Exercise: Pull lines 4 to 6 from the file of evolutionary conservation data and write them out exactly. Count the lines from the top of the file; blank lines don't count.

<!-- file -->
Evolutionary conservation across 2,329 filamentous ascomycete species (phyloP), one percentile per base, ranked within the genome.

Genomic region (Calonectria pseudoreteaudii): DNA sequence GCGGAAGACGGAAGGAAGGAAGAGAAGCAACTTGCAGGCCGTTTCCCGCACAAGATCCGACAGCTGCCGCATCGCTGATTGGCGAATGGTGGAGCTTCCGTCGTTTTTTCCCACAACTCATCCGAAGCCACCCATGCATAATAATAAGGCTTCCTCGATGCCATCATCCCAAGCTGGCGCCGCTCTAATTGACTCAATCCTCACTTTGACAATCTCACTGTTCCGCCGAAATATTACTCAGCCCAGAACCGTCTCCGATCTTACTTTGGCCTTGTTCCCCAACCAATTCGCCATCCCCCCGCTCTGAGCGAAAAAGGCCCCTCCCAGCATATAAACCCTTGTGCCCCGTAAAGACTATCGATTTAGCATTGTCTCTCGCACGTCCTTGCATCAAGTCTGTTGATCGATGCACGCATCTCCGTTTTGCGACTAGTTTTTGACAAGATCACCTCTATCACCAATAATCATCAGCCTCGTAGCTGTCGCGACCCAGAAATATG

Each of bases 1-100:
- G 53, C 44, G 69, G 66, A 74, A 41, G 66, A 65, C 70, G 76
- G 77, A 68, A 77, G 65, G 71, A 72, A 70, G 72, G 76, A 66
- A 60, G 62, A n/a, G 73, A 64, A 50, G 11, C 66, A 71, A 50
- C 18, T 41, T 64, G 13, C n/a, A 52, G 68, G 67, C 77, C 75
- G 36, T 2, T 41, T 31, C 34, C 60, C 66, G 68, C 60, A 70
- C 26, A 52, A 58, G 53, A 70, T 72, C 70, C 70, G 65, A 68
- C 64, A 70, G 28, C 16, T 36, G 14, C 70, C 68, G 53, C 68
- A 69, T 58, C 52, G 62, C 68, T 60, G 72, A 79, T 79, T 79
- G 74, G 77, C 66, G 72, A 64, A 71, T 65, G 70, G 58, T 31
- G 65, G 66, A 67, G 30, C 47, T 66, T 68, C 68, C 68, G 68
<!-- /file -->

- G 53, C 44, G 69, G 66, A 74, A 41, G 66, A 65, C 70, G 76
- G 77, A 68, A 77, G 65, G 71, A 72, A 70, G 72, G 76, A 66
- A 60, G 62, A n/a, G 73, A 64, A 50, G 11, C 66, A 71, A 50